This was an era of home knitting and sewing of garments. The records of the society’s first year show not only the group’s intention to help clothe “worthy destitute people” but also its members’ astonishing output. In that one year, 506 families were assisted with a total of 3,706 articles, including blankets, sheets, pillowcases, gowns, petticoats, skirts, shifts, coats, trousers, waistcoats, shirts, stockings, socks, and bonnets for children and adults, and also shirts, caps, petticoats, gowns, and diapers for infants.

Like other women’s associations of the period, the Fragment Society was incorporated (in 1816) to allow it to hold and dispose of property, and its treasurer was to be “a single woman of twenty-one years, or upward.” The “business of benevolence” (as the historian Lori Ginzberg has called it) carried on by these women’s charitable groups caused them to incorporate in order to sidestep the economic constraints imposed on married women, who typically composed the majority of their leaders and members. A married woman could not act as an individual economic agent; her property belonged to her husband, and she had no right on her own to make contracts, sue, collect debts, or appear in court. But a corporation formed of women could do all these things.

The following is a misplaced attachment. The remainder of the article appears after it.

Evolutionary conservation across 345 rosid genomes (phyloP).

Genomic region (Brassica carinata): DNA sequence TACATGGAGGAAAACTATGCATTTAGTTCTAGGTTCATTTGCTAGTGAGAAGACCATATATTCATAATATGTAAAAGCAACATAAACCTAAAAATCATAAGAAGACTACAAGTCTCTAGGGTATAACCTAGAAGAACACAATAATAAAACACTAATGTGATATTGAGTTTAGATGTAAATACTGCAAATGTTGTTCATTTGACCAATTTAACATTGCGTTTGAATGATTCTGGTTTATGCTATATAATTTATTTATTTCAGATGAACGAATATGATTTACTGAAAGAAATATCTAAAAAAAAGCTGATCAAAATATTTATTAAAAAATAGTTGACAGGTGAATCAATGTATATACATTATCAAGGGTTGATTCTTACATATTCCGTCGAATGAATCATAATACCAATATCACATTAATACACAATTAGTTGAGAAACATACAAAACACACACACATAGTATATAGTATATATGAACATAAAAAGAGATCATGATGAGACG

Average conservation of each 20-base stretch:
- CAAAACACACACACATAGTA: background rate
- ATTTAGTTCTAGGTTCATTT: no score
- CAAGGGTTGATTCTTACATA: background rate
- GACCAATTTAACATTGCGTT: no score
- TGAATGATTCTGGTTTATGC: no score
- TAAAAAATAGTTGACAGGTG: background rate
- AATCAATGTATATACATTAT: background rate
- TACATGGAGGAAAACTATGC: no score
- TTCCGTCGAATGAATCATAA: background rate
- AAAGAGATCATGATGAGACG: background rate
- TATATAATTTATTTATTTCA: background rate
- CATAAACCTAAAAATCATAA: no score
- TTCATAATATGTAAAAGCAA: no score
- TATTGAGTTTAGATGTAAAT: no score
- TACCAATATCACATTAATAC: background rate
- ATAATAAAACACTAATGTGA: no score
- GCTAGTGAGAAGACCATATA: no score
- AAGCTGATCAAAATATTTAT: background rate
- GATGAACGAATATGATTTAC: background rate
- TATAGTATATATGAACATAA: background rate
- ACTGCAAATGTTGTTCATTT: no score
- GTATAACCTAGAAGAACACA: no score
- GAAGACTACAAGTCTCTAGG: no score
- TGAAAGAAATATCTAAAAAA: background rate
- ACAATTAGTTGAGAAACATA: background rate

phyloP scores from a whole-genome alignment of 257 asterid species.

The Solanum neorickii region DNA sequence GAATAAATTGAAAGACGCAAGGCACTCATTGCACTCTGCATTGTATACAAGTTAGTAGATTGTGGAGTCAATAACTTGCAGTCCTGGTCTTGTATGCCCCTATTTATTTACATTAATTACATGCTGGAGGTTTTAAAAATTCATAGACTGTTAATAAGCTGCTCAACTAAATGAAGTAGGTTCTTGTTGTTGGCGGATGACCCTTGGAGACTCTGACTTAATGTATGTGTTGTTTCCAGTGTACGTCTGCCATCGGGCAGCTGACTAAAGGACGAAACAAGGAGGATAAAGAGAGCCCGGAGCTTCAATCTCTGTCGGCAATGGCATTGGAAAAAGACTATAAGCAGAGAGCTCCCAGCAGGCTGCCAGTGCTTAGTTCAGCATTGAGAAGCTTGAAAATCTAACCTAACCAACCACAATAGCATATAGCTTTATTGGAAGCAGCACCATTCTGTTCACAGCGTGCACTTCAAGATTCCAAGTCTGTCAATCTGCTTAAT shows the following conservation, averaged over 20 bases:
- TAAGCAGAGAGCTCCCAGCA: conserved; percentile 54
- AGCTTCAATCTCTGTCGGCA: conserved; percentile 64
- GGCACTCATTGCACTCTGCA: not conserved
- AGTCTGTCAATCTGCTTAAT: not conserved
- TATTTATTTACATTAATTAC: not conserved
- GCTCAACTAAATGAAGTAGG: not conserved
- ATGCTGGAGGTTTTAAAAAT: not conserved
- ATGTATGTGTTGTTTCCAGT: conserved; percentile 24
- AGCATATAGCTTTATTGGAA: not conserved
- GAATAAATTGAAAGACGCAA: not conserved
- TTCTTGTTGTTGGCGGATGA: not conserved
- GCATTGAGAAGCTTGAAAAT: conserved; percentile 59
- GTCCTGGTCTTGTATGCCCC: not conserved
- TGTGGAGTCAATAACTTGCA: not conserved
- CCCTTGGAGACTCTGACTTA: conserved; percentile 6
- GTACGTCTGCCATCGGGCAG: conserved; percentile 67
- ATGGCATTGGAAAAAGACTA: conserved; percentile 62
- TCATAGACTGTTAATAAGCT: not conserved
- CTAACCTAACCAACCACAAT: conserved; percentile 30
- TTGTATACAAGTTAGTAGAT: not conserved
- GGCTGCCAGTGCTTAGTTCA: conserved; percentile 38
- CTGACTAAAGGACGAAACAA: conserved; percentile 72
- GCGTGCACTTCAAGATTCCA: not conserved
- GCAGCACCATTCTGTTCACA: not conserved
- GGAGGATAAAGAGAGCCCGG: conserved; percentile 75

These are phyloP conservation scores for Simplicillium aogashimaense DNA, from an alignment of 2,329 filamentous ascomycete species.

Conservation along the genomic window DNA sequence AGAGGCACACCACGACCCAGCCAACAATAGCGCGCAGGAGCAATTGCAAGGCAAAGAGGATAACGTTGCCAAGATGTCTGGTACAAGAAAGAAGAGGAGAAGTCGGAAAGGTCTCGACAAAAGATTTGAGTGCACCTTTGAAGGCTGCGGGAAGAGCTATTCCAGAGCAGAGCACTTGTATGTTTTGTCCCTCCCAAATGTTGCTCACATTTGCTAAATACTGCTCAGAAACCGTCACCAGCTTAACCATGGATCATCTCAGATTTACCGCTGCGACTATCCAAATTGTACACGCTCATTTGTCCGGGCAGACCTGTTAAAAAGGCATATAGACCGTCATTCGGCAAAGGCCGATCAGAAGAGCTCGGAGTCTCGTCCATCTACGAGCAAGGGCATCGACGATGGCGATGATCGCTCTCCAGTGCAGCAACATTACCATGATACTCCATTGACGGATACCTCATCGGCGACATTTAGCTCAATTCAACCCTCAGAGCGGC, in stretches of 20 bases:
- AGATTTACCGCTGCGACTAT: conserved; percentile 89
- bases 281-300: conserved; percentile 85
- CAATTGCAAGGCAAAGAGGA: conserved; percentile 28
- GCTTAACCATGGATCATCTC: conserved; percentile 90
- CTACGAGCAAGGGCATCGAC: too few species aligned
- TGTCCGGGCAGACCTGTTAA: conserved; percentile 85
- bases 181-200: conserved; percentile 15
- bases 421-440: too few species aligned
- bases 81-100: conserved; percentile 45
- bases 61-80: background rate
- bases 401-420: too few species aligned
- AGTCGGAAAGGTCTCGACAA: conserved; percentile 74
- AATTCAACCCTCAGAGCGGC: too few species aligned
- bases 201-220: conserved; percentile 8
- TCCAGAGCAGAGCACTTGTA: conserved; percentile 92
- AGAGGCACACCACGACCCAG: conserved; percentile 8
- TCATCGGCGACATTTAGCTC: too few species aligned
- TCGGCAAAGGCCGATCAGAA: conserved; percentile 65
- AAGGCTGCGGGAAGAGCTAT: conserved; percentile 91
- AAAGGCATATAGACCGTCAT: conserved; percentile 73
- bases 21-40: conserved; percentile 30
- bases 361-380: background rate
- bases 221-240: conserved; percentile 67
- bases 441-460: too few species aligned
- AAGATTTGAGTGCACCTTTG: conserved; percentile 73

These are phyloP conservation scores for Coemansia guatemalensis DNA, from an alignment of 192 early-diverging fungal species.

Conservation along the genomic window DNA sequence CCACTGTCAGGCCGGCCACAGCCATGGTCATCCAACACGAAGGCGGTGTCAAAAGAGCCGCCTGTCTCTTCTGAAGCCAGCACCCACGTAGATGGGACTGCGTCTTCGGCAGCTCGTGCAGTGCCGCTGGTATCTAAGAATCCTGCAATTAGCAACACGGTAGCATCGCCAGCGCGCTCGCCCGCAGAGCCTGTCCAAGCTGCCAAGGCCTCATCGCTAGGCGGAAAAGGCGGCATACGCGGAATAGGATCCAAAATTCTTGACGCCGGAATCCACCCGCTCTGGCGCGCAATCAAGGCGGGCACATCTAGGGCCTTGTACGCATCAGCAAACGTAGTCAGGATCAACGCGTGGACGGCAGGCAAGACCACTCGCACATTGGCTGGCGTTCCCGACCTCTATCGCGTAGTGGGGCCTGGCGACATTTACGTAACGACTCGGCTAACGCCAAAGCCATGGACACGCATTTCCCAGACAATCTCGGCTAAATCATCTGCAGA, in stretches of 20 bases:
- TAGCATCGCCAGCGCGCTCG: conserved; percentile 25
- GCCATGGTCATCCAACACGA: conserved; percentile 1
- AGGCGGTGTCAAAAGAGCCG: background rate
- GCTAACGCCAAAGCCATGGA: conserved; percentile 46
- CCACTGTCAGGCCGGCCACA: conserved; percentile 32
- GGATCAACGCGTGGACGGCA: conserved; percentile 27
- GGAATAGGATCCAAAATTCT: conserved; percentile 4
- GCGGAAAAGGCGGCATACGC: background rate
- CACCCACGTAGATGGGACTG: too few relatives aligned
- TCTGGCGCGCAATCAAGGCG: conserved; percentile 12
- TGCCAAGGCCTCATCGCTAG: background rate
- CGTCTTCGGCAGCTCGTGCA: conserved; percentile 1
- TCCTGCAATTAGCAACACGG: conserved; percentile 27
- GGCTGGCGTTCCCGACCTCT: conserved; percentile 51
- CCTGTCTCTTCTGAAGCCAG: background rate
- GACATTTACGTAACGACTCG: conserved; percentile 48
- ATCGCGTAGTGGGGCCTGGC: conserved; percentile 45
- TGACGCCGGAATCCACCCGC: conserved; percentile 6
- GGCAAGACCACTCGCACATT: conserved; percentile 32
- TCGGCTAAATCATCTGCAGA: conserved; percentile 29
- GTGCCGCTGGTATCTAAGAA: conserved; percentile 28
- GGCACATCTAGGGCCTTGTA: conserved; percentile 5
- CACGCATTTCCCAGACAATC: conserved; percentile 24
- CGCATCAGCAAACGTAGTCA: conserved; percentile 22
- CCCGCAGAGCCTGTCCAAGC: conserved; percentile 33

The Fragment Society mixed elite women with those of the “middling” classes. The first board included Mary Francis, wife of a printer; Phebe Hurd, wife of a bookbinder; and Mary Bowers, wife of a shopkeeper. The names of prominent Boston families were also always sprinkled through the list of members. Susan Bulfinch, daughter of the Boston State House architect Charles Bulfinch, was one; Ruth Gibbs Channing, wife of the Unitarian minister William Ellery Channing and one of the wealthiest women in the country, another. In later decades, Julia Ward Howe, a noted abolitionist who wrote “The Battle Hymn of the Republic,” joined.